Conservatives have figured out this simple yet amazingly effective tactic, and use it on all key issues:. Fighting to keep insurance companies, pharmaceuticals, hospital conglomerates and medical specialists raking in massive wealth (by repealing “job killing” and “government bureaucratic” healthcare reform). Promoting fear and war (“war on terror”, “you’re with us or with the terrorists”) so they can push their entire rightwing agenda for 8 years without real opposition. Promoting the even greater takeover of our country by Corporate America and expanding the ever widening wealth/income gap (“fighting class warfare” by providing “tax relief” and ending the “death tax”). “Helping people help themselves” by ending or privatizing “socialist” programs such as social security, Medicare and Medicaid, and other welfare, so people can “pull themselves up by their own bootstraps”. Fighting communist/socialist takeover of America by creating new, evil meanings to terms such as liberal, progressive and social justice, all which “attack our freedom and liberty”. Fighting attempts for greater “government takeover” that “attack our freedom” through things like environmental regulations, financial regulations, regulation of our food industry, etc.. Resisting “attacks on our Constitutions” in their fight for no controls on guns, keeping corporations legally defined as people, and money as “free speech” in politicsThe list goes on. Conservatives keep winning, and our country keeps moving to even more of a free market driven society with an ever widening wealth gap, and a litany of ills associated with this (read The Spirit Level for more). Liberals need to figure this out, and change our ways to win, rather than to try and prove we are right.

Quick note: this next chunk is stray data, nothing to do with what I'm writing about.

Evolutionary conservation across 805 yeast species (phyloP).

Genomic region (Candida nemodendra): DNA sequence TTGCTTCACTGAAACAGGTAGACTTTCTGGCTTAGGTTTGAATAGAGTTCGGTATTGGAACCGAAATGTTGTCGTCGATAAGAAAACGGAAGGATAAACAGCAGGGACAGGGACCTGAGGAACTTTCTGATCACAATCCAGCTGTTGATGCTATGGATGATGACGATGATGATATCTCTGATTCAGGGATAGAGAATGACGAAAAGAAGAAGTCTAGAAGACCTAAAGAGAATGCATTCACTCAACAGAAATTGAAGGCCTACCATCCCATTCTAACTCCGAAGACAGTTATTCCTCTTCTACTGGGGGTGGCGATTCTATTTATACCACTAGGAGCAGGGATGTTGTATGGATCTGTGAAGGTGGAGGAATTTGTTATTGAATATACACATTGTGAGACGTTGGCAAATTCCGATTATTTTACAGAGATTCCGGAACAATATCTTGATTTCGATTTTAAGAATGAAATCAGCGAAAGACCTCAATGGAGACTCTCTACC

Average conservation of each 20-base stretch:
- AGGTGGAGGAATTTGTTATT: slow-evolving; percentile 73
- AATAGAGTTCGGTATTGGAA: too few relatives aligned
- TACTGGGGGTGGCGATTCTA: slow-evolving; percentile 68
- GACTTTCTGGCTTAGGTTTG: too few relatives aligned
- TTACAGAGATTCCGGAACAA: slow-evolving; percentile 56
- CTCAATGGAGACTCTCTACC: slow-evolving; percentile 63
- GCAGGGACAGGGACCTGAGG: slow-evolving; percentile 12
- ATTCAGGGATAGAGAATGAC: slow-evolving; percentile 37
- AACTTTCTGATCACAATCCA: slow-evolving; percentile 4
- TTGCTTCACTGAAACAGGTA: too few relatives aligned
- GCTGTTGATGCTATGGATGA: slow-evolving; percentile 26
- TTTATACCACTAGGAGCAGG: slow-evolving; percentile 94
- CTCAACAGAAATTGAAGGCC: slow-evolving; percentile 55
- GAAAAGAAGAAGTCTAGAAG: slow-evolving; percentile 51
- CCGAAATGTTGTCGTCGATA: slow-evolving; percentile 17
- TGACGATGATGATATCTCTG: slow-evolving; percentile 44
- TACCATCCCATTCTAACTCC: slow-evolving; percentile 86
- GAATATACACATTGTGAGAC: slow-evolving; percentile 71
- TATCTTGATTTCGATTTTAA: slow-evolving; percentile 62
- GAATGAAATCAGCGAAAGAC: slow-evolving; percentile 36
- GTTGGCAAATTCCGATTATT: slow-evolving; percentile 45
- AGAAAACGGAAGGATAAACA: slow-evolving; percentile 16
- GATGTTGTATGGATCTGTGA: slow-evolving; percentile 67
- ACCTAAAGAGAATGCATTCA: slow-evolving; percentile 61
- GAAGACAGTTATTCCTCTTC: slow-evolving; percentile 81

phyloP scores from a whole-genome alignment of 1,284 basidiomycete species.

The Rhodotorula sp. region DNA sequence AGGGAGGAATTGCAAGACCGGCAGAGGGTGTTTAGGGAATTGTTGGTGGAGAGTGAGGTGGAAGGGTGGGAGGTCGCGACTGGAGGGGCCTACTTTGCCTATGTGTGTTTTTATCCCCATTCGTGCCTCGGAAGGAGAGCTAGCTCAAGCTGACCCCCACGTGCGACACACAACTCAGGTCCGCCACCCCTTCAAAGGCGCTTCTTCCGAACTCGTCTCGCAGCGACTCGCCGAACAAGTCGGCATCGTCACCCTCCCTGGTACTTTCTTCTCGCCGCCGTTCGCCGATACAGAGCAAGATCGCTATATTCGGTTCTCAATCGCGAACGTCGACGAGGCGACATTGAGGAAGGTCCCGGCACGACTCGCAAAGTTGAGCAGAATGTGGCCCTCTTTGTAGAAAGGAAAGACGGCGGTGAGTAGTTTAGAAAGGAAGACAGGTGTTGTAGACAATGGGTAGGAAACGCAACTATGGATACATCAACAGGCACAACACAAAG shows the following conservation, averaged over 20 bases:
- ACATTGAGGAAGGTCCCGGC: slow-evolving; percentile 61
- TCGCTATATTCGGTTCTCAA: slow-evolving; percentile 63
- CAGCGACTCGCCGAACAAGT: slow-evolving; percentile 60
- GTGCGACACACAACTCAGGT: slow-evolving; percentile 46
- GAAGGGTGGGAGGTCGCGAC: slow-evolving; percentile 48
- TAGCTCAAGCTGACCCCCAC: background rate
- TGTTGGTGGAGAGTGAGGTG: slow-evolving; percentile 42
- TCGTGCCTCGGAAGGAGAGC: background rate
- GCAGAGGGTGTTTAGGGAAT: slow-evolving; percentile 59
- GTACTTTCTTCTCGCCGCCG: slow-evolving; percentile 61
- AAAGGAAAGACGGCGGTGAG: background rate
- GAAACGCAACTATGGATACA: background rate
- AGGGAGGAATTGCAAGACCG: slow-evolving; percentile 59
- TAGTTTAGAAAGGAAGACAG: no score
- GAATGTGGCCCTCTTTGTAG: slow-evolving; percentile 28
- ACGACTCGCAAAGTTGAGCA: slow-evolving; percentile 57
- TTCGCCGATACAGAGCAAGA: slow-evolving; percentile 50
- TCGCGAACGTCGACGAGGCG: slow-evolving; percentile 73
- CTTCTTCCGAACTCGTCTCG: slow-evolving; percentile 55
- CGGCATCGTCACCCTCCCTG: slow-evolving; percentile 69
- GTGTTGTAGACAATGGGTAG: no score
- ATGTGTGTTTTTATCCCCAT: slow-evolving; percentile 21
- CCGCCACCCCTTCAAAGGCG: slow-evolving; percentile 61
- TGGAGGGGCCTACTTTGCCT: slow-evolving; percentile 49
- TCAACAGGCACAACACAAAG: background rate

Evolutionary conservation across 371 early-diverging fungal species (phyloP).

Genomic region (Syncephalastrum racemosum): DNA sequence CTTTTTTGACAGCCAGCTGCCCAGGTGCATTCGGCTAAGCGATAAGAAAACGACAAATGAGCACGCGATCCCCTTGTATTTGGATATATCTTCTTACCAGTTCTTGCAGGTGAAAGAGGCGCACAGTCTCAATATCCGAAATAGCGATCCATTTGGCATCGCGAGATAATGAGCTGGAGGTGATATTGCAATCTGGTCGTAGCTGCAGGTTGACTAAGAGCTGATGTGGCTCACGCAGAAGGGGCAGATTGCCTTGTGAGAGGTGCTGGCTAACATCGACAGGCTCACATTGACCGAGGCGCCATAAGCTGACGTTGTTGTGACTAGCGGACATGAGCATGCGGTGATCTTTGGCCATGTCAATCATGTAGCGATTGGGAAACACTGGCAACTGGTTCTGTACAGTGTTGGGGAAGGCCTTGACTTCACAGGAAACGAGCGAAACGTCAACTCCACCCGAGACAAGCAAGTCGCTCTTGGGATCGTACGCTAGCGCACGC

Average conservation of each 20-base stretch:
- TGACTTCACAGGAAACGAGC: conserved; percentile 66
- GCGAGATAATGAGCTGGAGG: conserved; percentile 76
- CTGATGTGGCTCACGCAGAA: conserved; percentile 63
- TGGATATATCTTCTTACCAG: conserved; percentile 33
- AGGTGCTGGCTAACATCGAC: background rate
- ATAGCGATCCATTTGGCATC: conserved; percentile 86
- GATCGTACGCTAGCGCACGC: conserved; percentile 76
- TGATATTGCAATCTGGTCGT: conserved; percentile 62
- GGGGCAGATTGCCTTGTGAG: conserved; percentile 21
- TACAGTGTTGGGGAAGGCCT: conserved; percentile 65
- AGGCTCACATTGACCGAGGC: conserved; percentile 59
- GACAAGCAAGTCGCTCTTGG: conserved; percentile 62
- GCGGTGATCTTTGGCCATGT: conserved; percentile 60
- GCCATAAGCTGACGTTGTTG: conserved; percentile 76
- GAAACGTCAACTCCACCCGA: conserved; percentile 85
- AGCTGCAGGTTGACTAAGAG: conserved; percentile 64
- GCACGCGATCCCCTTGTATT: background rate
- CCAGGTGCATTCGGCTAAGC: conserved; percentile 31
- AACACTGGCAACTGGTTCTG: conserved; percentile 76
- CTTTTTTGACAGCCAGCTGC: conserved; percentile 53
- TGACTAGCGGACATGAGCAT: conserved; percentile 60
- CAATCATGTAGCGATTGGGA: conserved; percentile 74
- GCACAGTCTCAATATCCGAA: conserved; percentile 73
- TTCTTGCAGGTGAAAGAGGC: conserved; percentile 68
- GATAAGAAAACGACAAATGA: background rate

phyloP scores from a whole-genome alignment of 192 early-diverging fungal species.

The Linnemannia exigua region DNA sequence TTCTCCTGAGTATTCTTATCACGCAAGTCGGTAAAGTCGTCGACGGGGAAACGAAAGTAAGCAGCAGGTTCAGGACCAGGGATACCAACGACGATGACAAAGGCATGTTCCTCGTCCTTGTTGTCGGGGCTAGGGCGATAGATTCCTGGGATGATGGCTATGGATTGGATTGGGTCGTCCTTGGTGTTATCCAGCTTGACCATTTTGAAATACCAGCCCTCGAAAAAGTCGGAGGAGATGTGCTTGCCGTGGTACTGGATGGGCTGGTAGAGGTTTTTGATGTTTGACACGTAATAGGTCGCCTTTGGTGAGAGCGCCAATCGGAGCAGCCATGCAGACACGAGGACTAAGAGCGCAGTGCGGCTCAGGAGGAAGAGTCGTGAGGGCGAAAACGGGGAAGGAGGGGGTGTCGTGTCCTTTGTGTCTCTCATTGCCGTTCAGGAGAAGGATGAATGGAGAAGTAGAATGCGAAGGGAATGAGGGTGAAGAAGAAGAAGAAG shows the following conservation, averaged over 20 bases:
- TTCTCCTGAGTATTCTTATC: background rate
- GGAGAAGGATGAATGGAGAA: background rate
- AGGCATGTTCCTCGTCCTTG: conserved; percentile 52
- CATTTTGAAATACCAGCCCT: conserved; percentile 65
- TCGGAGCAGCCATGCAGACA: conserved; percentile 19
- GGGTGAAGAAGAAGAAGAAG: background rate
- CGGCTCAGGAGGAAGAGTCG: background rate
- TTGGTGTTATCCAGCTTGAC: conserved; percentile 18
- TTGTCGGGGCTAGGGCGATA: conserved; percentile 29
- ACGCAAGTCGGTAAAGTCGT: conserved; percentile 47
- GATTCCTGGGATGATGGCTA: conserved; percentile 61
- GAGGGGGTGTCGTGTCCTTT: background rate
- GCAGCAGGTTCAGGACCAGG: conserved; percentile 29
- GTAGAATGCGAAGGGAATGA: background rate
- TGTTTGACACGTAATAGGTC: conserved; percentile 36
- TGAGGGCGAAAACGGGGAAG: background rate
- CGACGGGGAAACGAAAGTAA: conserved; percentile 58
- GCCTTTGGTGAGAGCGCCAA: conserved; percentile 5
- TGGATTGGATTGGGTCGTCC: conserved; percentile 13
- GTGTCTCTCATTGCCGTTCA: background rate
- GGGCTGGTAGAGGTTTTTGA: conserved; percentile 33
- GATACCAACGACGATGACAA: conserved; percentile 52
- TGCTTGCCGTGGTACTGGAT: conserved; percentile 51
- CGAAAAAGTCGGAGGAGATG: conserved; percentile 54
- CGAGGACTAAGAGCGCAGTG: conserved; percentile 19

6. bestuggbootssaleukoutlet.blogspot.com says:

    You’ve got a point there.